Airplane Accidents Due Either to Pilot Error or Air Traffic Controller Error

Posted by in Injury on Jun 28, 2016

Airplane Accidents Due Either to Pilot Error or  Air Traffic Controller Error

In 2014, the International Air Transport Association received reports of 38 million flights which transported about 3.3 billion people to different parts of the globe. From 2011 to 2013, yearly share of passengers from the U.S. were 734 million, 739 million and 744 million, respectively.

Though aviation accidents happen, their number have always been minimized, making transportation authorities, including those from the Aviation Safety Network, the U.S. Department of Transportation and the Federal Aviation Administration, agree that air travel is the safest and fastest means of transportation in the country and around the world.

There are different causes of aviation accidents; the two most recurring, however, are pilot error and air traffic controller error. Pilot error, which tops the list, includes oversights, mistakes in operation, and lapses in judgment. These usually result to:

– Navigational errors;
– A pilot causing a plane to head into a storm’s path;
– Failure to follow directions given by air traffic controllers, especially during takeoff or landing;
– Failure to regularly check or correctly read cockpit instruments;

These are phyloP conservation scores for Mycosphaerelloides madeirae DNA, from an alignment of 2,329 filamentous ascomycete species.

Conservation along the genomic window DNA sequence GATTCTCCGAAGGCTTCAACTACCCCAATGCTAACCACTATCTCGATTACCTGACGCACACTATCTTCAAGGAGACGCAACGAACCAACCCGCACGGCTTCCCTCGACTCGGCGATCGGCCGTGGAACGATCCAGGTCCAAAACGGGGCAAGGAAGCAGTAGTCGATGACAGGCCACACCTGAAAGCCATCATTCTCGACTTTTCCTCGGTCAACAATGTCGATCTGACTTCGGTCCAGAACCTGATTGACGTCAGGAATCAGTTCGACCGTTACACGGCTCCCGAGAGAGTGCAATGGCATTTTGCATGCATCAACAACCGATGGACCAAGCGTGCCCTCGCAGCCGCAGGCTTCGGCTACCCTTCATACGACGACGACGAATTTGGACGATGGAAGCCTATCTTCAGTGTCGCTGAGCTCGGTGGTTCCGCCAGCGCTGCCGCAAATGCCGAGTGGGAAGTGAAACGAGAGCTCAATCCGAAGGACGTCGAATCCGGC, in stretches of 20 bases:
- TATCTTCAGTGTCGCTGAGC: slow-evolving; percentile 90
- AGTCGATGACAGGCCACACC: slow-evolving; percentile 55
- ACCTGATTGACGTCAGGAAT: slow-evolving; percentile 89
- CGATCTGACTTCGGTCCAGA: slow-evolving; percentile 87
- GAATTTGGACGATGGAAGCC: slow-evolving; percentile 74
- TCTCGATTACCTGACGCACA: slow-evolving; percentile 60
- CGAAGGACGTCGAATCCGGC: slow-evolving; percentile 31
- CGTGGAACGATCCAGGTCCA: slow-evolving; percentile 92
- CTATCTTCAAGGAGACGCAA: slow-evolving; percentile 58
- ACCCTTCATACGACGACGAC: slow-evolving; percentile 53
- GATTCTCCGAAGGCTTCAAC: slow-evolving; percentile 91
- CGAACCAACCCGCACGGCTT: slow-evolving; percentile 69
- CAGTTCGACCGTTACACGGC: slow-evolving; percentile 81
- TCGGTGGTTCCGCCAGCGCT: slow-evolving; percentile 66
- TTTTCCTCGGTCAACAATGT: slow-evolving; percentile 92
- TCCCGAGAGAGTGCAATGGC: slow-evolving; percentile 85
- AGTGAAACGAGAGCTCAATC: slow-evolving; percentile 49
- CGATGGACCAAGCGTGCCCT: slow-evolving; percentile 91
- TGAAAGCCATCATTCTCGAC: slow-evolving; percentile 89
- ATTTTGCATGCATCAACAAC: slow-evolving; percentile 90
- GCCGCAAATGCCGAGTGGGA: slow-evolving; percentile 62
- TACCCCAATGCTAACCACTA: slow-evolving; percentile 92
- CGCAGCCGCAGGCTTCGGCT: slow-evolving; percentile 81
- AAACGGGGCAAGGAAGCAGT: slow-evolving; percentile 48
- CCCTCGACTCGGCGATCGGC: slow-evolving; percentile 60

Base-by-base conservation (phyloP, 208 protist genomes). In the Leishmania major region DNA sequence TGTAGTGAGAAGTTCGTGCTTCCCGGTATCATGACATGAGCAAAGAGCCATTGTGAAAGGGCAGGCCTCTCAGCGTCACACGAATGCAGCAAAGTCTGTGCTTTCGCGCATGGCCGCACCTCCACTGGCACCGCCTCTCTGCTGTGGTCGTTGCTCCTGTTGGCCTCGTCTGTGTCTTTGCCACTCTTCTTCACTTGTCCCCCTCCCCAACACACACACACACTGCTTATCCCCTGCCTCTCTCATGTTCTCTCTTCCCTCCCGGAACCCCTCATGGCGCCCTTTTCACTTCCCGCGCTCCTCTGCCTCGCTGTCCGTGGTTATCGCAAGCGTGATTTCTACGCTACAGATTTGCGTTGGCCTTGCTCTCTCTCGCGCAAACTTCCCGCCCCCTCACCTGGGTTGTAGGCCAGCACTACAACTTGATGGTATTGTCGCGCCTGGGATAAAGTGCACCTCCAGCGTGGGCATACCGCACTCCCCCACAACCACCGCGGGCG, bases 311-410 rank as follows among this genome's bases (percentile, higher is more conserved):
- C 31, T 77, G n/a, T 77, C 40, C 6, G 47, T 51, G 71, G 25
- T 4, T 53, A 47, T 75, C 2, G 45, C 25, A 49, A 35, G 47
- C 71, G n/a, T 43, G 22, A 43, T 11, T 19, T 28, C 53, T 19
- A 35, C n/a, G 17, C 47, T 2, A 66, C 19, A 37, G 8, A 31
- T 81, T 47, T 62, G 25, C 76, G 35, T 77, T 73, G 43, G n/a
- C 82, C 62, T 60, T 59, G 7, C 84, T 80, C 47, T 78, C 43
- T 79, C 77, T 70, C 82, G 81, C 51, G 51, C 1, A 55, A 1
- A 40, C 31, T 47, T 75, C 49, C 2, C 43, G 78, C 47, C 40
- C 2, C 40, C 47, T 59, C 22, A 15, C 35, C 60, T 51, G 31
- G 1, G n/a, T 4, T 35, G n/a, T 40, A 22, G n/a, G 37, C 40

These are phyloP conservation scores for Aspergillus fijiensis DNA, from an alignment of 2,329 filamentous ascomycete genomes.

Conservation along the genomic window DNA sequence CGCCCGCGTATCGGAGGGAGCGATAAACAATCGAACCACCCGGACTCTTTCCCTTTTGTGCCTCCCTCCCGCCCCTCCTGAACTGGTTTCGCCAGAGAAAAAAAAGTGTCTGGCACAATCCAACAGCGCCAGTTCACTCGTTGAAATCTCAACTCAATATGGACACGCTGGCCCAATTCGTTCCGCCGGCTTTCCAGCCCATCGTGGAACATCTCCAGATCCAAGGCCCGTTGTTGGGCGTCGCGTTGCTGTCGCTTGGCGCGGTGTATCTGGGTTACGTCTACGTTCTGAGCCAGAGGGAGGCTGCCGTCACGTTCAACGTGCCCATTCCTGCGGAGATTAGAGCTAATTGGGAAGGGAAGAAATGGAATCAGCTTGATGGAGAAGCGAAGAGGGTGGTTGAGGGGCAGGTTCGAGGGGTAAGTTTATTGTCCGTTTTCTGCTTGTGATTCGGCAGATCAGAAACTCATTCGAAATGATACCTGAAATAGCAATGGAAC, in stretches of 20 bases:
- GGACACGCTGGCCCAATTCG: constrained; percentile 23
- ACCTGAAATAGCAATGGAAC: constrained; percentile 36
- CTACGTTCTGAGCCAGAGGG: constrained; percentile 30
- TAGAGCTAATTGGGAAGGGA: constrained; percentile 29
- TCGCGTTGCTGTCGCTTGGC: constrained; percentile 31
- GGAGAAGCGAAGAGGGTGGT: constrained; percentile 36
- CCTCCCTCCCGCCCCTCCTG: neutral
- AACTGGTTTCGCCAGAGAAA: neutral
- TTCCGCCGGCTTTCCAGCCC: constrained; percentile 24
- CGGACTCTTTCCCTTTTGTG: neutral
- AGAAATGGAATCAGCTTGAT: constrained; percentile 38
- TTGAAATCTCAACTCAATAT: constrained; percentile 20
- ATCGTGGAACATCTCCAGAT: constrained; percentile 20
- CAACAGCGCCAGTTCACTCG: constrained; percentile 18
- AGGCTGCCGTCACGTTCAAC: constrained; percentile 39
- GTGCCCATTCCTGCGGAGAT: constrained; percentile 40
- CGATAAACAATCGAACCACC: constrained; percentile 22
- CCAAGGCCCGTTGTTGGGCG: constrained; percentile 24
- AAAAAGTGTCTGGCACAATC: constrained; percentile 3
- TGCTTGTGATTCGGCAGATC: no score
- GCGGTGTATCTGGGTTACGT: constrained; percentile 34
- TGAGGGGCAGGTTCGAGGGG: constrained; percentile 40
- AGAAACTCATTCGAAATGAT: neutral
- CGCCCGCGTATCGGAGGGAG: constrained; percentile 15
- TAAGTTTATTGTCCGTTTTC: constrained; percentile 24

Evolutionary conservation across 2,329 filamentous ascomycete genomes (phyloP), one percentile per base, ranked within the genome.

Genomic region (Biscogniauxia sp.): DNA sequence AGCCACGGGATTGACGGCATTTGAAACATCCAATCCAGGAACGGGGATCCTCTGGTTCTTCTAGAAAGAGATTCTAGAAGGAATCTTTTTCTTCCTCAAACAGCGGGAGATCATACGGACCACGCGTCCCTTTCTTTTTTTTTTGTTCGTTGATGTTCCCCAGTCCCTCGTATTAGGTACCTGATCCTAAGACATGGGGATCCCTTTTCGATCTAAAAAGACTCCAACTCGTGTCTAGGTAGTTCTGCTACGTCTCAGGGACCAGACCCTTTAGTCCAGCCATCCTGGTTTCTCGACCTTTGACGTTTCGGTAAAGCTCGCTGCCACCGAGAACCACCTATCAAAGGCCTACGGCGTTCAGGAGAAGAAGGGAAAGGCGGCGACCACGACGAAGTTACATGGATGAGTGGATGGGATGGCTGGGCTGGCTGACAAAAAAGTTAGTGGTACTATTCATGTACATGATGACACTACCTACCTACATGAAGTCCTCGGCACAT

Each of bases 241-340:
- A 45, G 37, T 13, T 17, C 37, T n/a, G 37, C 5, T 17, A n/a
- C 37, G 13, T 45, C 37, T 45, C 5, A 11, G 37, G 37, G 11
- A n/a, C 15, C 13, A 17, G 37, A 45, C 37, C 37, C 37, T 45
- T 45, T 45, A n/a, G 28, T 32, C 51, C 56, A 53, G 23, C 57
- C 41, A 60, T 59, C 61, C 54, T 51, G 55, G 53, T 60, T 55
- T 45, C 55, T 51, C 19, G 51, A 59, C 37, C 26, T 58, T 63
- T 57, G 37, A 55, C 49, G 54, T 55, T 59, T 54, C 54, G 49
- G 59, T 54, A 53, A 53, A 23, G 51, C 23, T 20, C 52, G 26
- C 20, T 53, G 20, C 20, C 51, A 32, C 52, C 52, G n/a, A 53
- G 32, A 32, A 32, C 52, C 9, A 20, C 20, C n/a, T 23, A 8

– Failure to extend flaps during takeoff; and,
– Disconnecting of the autopilot intentionally or accidentally.

When comparing the number of mistakes committed in the cockpit and in the control tower, one would be overwhelmed to know that so many more mistakes are committed in the control tower. In 2012 alone, the Federal Aviation Administration (FAA) discovered 4,394 errors in the 132 million flights handled by air traffic controllers (ATCs); 41 of these errors were serious and could have had disastrous endings.

The main concern of air traffic controllers is to ensure safety in commercial and private aircraft operations by: coordinating their movements to make sure that they are safely distanced from one another; directing them during landing and takeoff; and, guiding them around bad weather. These tasks are definitely not as easy as they sound, especially during peak air travel times, when about 5,000 planes are in the sky every hour.

As stated by the law firm Schuler, Halvorson, Weisser, Zoeller & Overbeck, P.A., pilots, manufacturers and airline companies are expected to do all that they can to ensure the safety of airplane passengers. If any of these parties fail to uphold their responsibilities, though, then results can be catastrophic. While nothing can undo the suffering that victims and their loved ones experience, taking legal action can go a long way towards helping them pursue the compensation they need to cover the costs of the accident and secure the much needed closure.

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